I am not sure how much the title of this book means to an American reader, or what connotations the word “Edwardian” has over here. Edward VII, eldest son of Queen Victoria, ruled Britain and her empire from 1901 to 1910. In the common usage of British people, though, the Edwardian age is always taken — as this book takes it — to encompass not only that reign, but the first four years of the next, up to the outbreak of World War I. That terrible conflict, Britain’s bloodiest war, drew such a thick black line across the nation’s modern history that the years immediately preceding it are forever embalmed in a golden sunset glow of self-assurance and tranquility, the focus of much of the nation’s subsequent nostalgia. One of the most popular television programs ever in Britain was The Good Old Days, which ran from 1953 to 1983 and was simply a weekly re-creation of an Edwardian music hall (that is, vaudeville) variety show. The studio audience supplied its own period costumes and false whiskers and was happy to do so, week after week, for 30 years.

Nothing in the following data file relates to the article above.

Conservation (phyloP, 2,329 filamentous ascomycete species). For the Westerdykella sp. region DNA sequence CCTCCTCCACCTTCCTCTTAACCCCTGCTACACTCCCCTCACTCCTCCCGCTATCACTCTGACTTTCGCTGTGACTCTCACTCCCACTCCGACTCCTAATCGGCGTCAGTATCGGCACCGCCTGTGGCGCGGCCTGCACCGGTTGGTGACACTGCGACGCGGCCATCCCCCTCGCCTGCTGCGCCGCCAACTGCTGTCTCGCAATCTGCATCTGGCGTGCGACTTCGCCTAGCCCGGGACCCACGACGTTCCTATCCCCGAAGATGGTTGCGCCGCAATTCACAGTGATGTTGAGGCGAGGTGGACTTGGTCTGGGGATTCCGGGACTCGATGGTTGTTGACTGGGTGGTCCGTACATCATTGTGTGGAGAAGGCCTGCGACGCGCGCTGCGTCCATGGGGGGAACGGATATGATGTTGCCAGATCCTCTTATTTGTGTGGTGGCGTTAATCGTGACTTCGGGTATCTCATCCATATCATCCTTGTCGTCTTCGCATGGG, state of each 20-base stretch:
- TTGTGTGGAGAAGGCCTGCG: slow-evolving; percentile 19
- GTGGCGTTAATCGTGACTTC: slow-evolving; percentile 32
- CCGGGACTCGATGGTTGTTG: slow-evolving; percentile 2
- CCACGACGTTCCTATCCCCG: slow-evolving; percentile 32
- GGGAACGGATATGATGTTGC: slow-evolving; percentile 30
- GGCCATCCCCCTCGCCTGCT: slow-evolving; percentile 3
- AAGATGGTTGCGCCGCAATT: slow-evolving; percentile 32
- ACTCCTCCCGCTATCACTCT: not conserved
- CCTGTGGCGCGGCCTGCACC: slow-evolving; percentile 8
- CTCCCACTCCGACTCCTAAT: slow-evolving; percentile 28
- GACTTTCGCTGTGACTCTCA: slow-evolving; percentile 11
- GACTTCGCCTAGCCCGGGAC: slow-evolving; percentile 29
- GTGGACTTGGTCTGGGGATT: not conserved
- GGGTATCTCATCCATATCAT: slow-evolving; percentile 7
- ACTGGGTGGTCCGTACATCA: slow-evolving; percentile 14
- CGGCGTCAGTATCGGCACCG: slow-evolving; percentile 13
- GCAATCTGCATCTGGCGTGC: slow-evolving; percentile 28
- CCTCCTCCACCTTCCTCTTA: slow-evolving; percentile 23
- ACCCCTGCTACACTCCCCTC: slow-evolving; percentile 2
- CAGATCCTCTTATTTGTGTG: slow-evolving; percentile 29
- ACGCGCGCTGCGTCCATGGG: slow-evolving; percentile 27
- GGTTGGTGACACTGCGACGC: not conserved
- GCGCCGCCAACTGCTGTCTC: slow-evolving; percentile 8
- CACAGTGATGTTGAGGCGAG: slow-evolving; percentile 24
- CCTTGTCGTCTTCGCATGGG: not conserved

This great collective illusion, the illusion of the long, drowsing Edwardian summer before Armageddon, has withstood all attempts to explode it, the most notable of those attempts being George Dangerfield’s 1935 masterpiece The Strange Death of Liberal England. Far from being tranquil, Edwardian Britain was, Dangerfield showed, racked with strife. Ireland boiled; the army mutinied; suffragettes burned country houses and threw themselves under racehorses; labor unions learned the power of the strike, and the House of Lords forced a constitutional crisis. Every educated Briton has read Dangerfield (Strange Death is still in print today), but it has made no difference. Even the unfoxable George Orwell, with the coldest literary eyes of his generation, drew the Edwardian England of his childhood in fond sepia tones in his novel Coming Up For Air. Cyril Connolly called Orwell “a revolutionary in love with 1910.” In fact, every 20th-century English person was in love with 1910, and a great many still are. The older working-class Englishmen who populated my own childhood, men born in the 1880s and 1890s, grumbled constantly that beer had never tasted as good as it did “before the Great War.”